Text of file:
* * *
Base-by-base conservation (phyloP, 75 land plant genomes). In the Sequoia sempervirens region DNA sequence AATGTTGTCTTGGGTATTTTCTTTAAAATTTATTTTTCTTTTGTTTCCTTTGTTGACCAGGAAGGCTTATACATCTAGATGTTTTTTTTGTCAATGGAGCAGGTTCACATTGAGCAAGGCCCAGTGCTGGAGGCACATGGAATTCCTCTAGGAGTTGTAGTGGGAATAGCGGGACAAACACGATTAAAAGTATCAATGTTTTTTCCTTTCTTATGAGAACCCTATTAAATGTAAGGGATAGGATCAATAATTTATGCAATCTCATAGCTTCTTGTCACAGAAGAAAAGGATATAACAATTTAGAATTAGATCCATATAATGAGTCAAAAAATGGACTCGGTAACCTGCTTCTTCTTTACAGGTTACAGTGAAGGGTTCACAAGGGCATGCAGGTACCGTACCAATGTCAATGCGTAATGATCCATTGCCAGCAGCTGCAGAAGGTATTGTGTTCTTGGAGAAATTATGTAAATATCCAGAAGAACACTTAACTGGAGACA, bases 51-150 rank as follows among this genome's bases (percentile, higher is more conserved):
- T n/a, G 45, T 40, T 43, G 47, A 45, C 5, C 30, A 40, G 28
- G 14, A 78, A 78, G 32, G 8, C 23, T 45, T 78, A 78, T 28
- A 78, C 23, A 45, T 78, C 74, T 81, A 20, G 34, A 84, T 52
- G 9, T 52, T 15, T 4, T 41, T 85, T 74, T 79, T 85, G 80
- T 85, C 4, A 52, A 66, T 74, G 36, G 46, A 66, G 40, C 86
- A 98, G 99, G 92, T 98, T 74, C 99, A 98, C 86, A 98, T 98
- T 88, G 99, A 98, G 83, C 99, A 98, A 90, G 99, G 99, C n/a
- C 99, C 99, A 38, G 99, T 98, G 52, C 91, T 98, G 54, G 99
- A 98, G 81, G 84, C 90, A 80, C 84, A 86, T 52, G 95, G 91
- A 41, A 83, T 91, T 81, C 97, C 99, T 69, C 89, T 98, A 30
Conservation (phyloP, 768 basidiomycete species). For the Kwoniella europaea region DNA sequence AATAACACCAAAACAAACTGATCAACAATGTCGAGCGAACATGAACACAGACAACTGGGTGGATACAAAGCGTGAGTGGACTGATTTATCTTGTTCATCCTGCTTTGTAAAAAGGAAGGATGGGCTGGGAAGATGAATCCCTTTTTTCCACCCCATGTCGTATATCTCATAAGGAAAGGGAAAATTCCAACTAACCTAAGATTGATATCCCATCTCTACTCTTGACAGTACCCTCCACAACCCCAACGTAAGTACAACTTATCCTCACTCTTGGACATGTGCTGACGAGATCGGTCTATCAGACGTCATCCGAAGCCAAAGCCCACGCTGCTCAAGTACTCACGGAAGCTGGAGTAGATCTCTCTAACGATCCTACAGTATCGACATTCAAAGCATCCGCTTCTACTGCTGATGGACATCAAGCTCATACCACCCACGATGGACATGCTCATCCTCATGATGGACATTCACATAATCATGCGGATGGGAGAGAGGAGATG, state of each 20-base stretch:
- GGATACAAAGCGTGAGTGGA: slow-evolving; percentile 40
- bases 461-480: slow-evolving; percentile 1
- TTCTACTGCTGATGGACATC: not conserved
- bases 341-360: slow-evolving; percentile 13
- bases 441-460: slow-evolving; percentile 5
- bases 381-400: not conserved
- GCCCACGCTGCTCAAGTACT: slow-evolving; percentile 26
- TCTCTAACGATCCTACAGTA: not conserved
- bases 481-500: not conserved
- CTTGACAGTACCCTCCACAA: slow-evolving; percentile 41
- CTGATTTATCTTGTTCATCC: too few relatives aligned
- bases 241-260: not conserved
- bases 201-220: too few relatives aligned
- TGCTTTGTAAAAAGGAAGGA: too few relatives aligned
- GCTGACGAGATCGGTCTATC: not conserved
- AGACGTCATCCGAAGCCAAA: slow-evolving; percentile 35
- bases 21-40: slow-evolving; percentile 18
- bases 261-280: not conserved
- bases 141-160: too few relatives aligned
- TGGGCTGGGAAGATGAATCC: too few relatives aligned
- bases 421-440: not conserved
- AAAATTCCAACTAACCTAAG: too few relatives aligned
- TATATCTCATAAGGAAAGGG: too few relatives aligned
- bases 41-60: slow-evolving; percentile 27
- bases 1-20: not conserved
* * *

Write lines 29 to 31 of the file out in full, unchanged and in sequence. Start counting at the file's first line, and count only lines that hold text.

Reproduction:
- bases 21-40: slow-evolving; percentile 18
- bases 261-280: not conserved
- bases 141-160: too few relatives aligned